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[ODP] Are stereotypes about immigrants accurate in Denmark?: a large, preregistered

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The paper is interesting and is an example of carrying out a study plan with attention to details. My primary concern with the paper involves the nature of what is a stereotype and whether the study actually measured stereotype accuracy or instead measured aggregate guessing, possibly influenced by stereotypes. The relatively low correlations suggest the latter.

The usual usage of "stereotype" is in the context of social memes about groups. As we all know, these exist for most identifiable groups (races, nationalities, social groups, etc.) and have persisted for long periods; much of the comedy we enjoy is based on stereotypes. In this study, asking people about the amount of government support received by a group, falls into a category that I believe does not follow stereotyping because it is information that is not accurately known by almost the entire population of any country.

If people were asked to describe Muslims (because this group is central to the study), the descriptions are likely to involve stereotypes pertaining to appearance and behavior. I would expect this category of stereotypes to have a much higher accuracy than the items addressed by the paper.

As a matter of curiosity, I searched Google Scholar for "stereotype -threat" to exclude stereotype threat studies. The results returned a fairly large number of papers. Three that may be worth skimming (I don't have access to them):

http://jcr.oxfordjournals.org/content/21/2/354

http://jcr.oxfordjournals.org/content/21/2/354.abstract

http://psycnet.apa.org/psycinfo/2003-88371-012
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Solutions

The issue described above may be resolved by a careful description of the objective of the study, noting that the questions being asked were intentionally selected to require respondents to call upon their images of groups (immigrants) to guess an answer. Or, the stereotype might be identified separately from the response, for example: the immigrant is associated with a prosperous or not prosperous group (stereotype) and this indicates the direction of guessing how much government assistance is received by the group. I think the second approach is better.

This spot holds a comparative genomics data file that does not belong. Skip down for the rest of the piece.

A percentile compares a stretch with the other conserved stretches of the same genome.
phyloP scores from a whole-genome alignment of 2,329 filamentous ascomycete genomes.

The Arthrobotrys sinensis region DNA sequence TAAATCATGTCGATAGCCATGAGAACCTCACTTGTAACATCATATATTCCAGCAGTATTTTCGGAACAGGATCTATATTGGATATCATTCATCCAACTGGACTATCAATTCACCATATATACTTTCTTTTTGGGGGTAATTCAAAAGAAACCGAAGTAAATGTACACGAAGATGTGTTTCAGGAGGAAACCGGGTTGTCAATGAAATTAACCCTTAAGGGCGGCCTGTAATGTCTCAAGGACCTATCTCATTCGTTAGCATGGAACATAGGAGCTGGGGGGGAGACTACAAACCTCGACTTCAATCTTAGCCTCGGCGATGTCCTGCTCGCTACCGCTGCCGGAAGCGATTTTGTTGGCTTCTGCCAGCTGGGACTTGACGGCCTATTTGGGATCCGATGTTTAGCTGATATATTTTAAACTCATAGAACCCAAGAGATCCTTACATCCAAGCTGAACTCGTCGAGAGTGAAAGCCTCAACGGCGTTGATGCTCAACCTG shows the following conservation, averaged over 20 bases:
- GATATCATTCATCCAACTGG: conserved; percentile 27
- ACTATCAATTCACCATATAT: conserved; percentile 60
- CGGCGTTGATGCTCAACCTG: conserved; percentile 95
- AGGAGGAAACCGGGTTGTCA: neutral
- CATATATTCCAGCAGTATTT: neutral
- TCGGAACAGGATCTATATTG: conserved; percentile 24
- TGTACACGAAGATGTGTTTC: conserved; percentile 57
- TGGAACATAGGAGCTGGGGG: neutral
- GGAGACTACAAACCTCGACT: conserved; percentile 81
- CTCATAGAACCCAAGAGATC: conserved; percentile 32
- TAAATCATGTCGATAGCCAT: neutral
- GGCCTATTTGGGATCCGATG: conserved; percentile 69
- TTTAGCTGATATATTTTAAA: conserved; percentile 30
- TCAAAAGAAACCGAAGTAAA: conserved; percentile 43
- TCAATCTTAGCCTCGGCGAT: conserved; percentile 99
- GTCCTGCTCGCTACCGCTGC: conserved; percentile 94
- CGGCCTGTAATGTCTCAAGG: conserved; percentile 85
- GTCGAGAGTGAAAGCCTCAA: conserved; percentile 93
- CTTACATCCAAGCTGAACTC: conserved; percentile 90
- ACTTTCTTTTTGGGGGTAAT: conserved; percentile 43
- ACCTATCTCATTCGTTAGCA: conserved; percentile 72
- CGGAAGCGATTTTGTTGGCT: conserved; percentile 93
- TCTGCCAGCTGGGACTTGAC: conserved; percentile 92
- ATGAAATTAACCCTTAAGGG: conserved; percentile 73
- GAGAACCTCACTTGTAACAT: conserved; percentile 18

The authors could simply stick to the plan and explain that there are very large numbers of stereotypes and the ones they are examining come from a rarely probed category. This approach seems less attractive to me, but it might work with some extra discussion of objective, expectations (magnitude of correlation or accuracy measure), and the notion of strong versus weak stereotyping.

I looked at dictionary definitions of "stereotype" and found a wider range than I expected. One that I think works is from Dictionary.com: "a simplified and standardized conception or image invested with special meaning and held in common by members of a group." I think this definition works well for the things most people consider to be stereotypes.
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"Participants were asked to rate themselves (0-100) on four scales: conservatism,
nationalism, economic liberalism and personal liberalism."

Were the definitions given to the participants? Were there instructions about how to choose from 0-100? Is the use of 100 points more meaningful than a narrower scale (5, 9, etc.)? I ask because a person is likely to select a number somewhat randomly and not feel that it is more or less accurate than a number over a range. I believe that people simply don't have very fine grained resolution of their reactions to questions.
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"Participants were asked to rate their agreement (0-100) with each of the main political
parties in Denmark (15 parties), including parties outside parliament. They had the option
of stating that they had no preference or no knowledge about a particular party. This was
because the list included relatively unknown parties outside parliament."

Were party platforms given to participants? If not, are they understood by the range of people who are being asked? This item is somewhat difficult to understand from my perspective, because we have only two serious parties. I understand that more parties exist in other nations, but have no idea how they are understood by their citizens.

Text comments

These are suggestions for wording that may enhance the readability of the paper.